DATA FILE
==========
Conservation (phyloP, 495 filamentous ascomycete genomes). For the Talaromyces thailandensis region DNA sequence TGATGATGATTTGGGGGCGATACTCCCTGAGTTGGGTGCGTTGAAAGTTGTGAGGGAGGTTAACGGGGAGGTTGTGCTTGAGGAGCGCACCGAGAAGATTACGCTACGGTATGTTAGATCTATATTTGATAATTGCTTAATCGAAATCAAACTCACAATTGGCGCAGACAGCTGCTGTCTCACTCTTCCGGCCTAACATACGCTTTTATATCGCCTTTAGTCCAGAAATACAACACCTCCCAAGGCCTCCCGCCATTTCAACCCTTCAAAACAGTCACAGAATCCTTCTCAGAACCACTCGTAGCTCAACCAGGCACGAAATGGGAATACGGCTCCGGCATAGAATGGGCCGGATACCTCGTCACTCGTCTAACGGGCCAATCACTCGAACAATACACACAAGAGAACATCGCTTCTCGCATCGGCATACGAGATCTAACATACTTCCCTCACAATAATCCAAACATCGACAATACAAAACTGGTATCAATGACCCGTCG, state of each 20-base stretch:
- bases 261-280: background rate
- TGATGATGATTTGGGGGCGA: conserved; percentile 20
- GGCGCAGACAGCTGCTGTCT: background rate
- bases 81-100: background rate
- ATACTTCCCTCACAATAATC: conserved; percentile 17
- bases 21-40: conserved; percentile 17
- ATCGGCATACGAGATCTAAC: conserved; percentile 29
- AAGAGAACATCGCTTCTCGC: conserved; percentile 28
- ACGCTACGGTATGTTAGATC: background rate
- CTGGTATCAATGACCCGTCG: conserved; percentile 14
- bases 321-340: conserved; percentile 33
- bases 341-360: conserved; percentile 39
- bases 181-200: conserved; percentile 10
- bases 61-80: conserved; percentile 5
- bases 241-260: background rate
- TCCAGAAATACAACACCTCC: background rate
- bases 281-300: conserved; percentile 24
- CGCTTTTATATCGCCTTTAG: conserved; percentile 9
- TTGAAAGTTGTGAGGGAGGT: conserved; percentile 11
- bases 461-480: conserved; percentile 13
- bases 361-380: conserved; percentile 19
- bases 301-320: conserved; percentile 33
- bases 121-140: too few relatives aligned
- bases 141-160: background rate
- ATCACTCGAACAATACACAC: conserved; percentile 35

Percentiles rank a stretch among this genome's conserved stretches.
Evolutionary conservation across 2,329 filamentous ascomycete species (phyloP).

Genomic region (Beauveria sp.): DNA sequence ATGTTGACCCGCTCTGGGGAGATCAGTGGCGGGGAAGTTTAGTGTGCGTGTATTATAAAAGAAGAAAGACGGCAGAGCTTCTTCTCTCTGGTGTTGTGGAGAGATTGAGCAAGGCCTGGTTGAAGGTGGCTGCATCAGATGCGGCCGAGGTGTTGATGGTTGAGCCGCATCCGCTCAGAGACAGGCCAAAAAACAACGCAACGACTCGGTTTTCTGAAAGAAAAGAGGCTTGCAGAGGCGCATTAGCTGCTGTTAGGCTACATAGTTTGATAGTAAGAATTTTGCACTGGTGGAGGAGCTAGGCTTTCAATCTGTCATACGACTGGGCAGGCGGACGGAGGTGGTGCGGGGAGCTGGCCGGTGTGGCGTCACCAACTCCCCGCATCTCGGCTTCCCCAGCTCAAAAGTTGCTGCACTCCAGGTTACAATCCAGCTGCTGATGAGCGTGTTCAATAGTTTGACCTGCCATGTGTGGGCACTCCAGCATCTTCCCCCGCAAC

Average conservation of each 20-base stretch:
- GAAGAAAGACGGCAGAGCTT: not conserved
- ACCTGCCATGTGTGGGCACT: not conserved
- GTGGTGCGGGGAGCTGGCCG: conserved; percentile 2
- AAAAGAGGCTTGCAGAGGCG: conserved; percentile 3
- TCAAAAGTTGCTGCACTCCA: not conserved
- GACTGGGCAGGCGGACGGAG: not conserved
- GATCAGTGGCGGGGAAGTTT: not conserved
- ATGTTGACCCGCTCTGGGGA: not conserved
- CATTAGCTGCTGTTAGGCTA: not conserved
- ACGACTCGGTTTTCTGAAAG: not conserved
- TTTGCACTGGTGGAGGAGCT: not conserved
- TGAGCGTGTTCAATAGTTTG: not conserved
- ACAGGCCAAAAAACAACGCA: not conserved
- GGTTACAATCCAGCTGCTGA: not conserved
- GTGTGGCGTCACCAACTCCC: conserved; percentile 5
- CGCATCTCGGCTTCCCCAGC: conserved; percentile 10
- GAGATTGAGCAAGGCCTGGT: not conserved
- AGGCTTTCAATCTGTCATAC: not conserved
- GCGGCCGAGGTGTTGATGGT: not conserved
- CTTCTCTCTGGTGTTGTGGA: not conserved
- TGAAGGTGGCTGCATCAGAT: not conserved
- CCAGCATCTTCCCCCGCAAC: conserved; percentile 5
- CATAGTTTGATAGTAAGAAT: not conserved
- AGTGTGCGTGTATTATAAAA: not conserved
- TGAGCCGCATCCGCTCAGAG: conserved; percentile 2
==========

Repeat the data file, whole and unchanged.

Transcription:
Conservation (phyloP, 495 filamentous ascomycete genomes). For the Talaromyces thailandensis region DNA sequence TGATGATGATTTGGGGGCGATACTCCCTGAGTTGGGTGCGTTGAAAGTTGTGAGGGAGGTTAACGGGGAGGTTGTGCTTGAGGAGCGCACCGAGAAGATTACGCTACGGTATGTTAGATCTATATTTGATAATTGCTTAATCGAAATCAAACTCACAATTGGCGCAGACAGCTGCTGTCTCACTCTTCCGGCCTAACATACGCTTTTATATCGCCTTTAGTCCAGAAATACAACACCTCCCAAGGCCTCCCGCCATTTCAACCCTTCAAAACAGTCACAGAATCCTTCTCAGAACCACTCGTAGCTCAACCAGGCACGAAATGGGAATACGGCTCCGGCATAGAATGGGCCGGATACCTCGTCACTCGTCTAACGGGCCAATCACTCGAACAATACACACAAGAGAACATCGCTTCTCGCATCGGCATACGAGATCTAACATACTTCCCTCACAATAATCCAAACATCGACAATACAAAACTGGTATCAATGACCCGTCG, state of each 20-base stretch:
- bases 261-280: background rate
- TGATGATGATTTGGGGGCGA: conserved; percentile 20
- GGCGCAGACAGCTGCTGTCT: background rate
- bases 81-100: background rate
- ATACTTCCCTCACAATAATC: conserved; percentile 17
- bases 21-40: conserved; percentile 17
- ATCGGCATACGAGATCTAAC: conserved; percentile 29
- AAGAGAACATCGCTTCTCGC: conserved; percentile 28
- ACGCTACGGTATGTTAGATC: background rate
- CTGGTATCAATGACCCGTCG: conserved; percentile 14
- bases 321-340: conserved; percentile 33
- bases 341-360: conserved; percentile 39
- bases 181-200: conserved; percentile 10
- bases 61-80: conserved; percentile 5
- bases 241-260: background rate
- TCCAGAAATACAACACCTCC: background rate
- bases 281-300: conserved; percentile 24
- CGCTTTTATATCGCCTTTAG: conserved; percentile 9
- TTGAAAGTTGTGAGGGAGGT: conserved; percentile 11
- bases 461-480: conserved; percentile 13
- bases 361-380: conserved; percentile 19
- bases 301-320: conserved; percentile 33
- bases 121-140: too few relatives aligned
- bases 141-160: background rate
- ATCACTCGAACAATACACAC: conserved; percentile 35

Percentiles rank a stretch among this genome's conserved stretches.
Evolutionary conservation across 2,329 filamentous ascomycete species (phyloP).

Genomic region (Beauveria sp.): DNA sequence ATGTTGACCCGCTCTGGGGAGATCAGTGGCGGGGAAGTTTAGTGTGCGTGTATTATAAAAGAAGAAAGACGGCAGAGCTTCTTCTCTCTGGTGTTGTGGAGAGATTGAGCAAGGCCTGGTTGAAGGTGGCTGCATCAGATGCGGCCGAGGTGTTGATGGTTGAGCCGCATCCGCTCAGAGACAGGCCAAAAAACAACGCAACGACTCGGTTTTCTGAAAGAAAAGAGGCTTGCAGAGGCGCATTAGCTGCTGTTAGGCTACATAGTTTGATAGTAAGAATTTTGCACTGGTGGAGGAGCTAGGCTTTCAATCTGTCATACGACTGGGCAGGCGGACGGAGGTGGTGCGGGGAGCTGGCCGGTGTGGCGTCACCAACTCCCCGCATCTCGGCTTCCCCAGCTCAAAAGTTGCTGCACTCCAGGTTACAATCCAGCTGCTGATGAGCGTGTTCAATAGTTTGACCTGCCATGTGTGGGCACTCCAGCATCTTCCCCCGCAAC

Average conservation of each 20-base stretch:
- GAAGAAAGACGGCAGAGCTT: not conserved
- ACCTGCCATGTGTGGGCACT: not conserved
- GTGGTGCGGGGAGCTGGCCG: conserved; percentile 2
- AAAAGAGGCTTGCAGAGGCG: conserved; percentile 3
- TCAAAAGTTGCTGCACTCCA: not conserved
- GACTGGGCAGGCGGACGGAG: not conserved
- GATCAGTGGCGGGGAAGTTT: not conserved
- ATGTTGACCCGCTCTGGGGA: not conserved
- CATTAGCTGCTGTTAGGCTA: not conserved
- ACGACTCGGTTTTCTGAAAG: not conserved
- TTTGCACTGGTGGAGGAGCT: not conserved
- TGAGCGTGTTCAATAGTTTG: not conserved
- ACAGGCCAAAAAACAACGCA: not conserved
- GGTTACAATCCAGCTGCTGA: not conserved
- GTGTGGCGTCACCAACTCCC: conserved; percentile 5
- CGCATCTCGGCTTCCCCAGC: conserved; percentile 10
- GAGATTGAGCAAGGCCTGGT: not conserved
- AGGCTTTCAATCTGTCATAC: not conserved
- GCGGCCGAGGTGTTGATGGT: not conserved
- CTTCTCTCTGGTGTTGTGGA: not conserved
- TGAAGGTGGCTGCATCAGAT: not conserved
- CCAGCATCTTCCCCCGCAAC: conserved; percentile 5
- CATAGTTTGATAGTAAGAAT: not conserved
- AGTGTGCGTGTATTATAAAA: not conserved
- TGAGCCGCATCCGCTCAGAG: conserved; percentile 2